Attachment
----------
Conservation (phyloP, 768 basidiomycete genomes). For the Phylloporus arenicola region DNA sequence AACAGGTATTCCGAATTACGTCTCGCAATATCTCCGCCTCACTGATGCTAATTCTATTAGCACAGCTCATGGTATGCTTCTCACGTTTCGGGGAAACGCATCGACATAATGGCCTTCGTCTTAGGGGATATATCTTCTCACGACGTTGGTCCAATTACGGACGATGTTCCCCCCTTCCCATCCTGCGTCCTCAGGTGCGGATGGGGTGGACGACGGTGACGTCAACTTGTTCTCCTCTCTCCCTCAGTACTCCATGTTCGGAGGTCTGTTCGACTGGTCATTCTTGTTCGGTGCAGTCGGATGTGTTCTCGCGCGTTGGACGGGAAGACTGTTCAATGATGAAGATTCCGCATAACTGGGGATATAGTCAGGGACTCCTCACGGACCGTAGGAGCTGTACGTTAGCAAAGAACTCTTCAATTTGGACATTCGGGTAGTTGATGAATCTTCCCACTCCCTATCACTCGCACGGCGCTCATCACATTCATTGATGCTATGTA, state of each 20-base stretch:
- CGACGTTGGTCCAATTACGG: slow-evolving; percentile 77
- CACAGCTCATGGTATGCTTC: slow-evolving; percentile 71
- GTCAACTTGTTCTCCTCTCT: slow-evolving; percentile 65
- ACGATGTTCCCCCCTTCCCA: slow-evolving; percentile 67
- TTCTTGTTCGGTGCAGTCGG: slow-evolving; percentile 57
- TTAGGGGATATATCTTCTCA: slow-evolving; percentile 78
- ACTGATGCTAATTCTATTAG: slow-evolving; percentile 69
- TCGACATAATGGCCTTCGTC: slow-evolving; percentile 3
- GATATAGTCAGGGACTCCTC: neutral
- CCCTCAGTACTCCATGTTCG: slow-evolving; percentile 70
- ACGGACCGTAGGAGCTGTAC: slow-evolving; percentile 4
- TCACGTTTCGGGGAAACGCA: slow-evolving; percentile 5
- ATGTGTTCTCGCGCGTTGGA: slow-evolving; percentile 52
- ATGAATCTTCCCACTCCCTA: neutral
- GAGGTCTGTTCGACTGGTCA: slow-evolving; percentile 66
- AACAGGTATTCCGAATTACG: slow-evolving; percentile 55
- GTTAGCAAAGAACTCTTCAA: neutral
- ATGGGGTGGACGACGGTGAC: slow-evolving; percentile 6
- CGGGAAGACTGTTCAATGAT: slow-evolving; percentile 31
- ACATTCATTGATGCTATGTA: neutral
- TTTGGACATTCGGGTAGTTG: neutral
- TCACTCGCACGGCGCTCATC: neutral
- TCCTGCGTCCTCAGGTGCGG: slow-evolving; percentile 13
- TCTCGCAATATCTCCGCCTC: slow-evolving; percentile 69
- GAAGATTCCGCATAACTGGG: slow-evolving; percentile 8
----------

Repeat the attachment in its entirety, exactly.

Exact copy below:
Conservation (phyloP, 768 basidiomycete genomes). For the Phylloporus arenicola region DNA sequence AACAGGTATTCCGAATTACGTCTCGCAATATCTCCGCCTCACTGATGCTAATTCTATTAGCACAGCTCATGGTATGCTTCTCACGTTTCGGGGAAACGCATCGACATAATGGCCTTCGTCTTAGGGGATATATCTTCTCACGACGTTGGTCCAATTACGGACGATGTTCCCCCCTTCCCATCCTGCGTCCTCAGGTGCGGATGGGGTGGACGACGGTGACGTCAACTTGTTCTCCTCTCTCCCTCAGTACTCCATGTTCGGAGGTCTGTTCGACTGGTCATTCTTGTTCGGTGCAGTCGGATGTGTTCTCGCGCGTTGGACGGGAAGACTGTTCAATGATGAAGATTCCGCATAACTGGGGATATAGTCAGGGACTCCTCACGGACCGTAGGAGCTGTACGTTAGCAAAGAACTCTTCAATTTGGACATTCGGGTAGTTGATGAATCTTCCCACTCCCTATCACTCGCACGGCGCTCATCACATTCATTGATGCTATGTA, state of each 20-base stretch:
- CGACGTTGGTCCAATTACGG: slow-evolving; percentile 77
- CACAGCTCATGGTATGCTTC: slow-evolving; percentile 71
- GTCAACTTGTTCTCCTCTCT: slow-evolving; percentile 65
- ACGATGTTCCCCCCTTCCCA: slow-evolving; percentile 67
- TTCTTGTTCGGTGCAGTCGG: slow-evolving; percentile 57
- TTAGGGGATATATCTTCTCA: slow-evolving; percentile 78
- ACTGATGCTAATTCTATTAG: slow-evolving; percentile 69
- TCGACATAATGGCCTTCGTC: slow-evolving; percentile 3
- GATATAGTCAGGGACTCCTC: neutral
- CCCTCAGTACTCCATGTTCG: slow-evolving; percentile 70
- ACGGACCGTAGGAGCTGTAC: slow-evolving; percentile 4
- TCACGTTTCGGGGAAACGCA: slow-evolving; percentile 5
- ATGTGTTCTCGCGCGTTGGA: slow-evolving; percentile 52
- ATGAATCTTCCCACTCCCTA: neutral
- GAGGTCTGTTCGACTGGTCA: slow-evolving; percentile 66
- AACAGGTATTCCGAATTACG: slow-evolving; percentile 55
- GTTAGCAAAGAACTCTTCAA: neutral
- ATGGGGTGGACGACGGTGAC: slow-evolving; percentile 6
- CGGGAAGACTGTTCAATGAT: slow-evolving; percentile 31
- ACATTCATTGATGCTATGTA: neutral
- TTTGGACATTCGGGTAGTTG: neutral
- TCACTCGCACGGCGCTCATC: neutral
- TCCTGCGTCCTCAGGTGCGG: slow-evolving; percentile 13
- TCTCGCAATATCTCCGCCTC: slow-evolving; percentile 69
- GAAGATTCCGCATAACTGGG: slow-evolving; percentile 8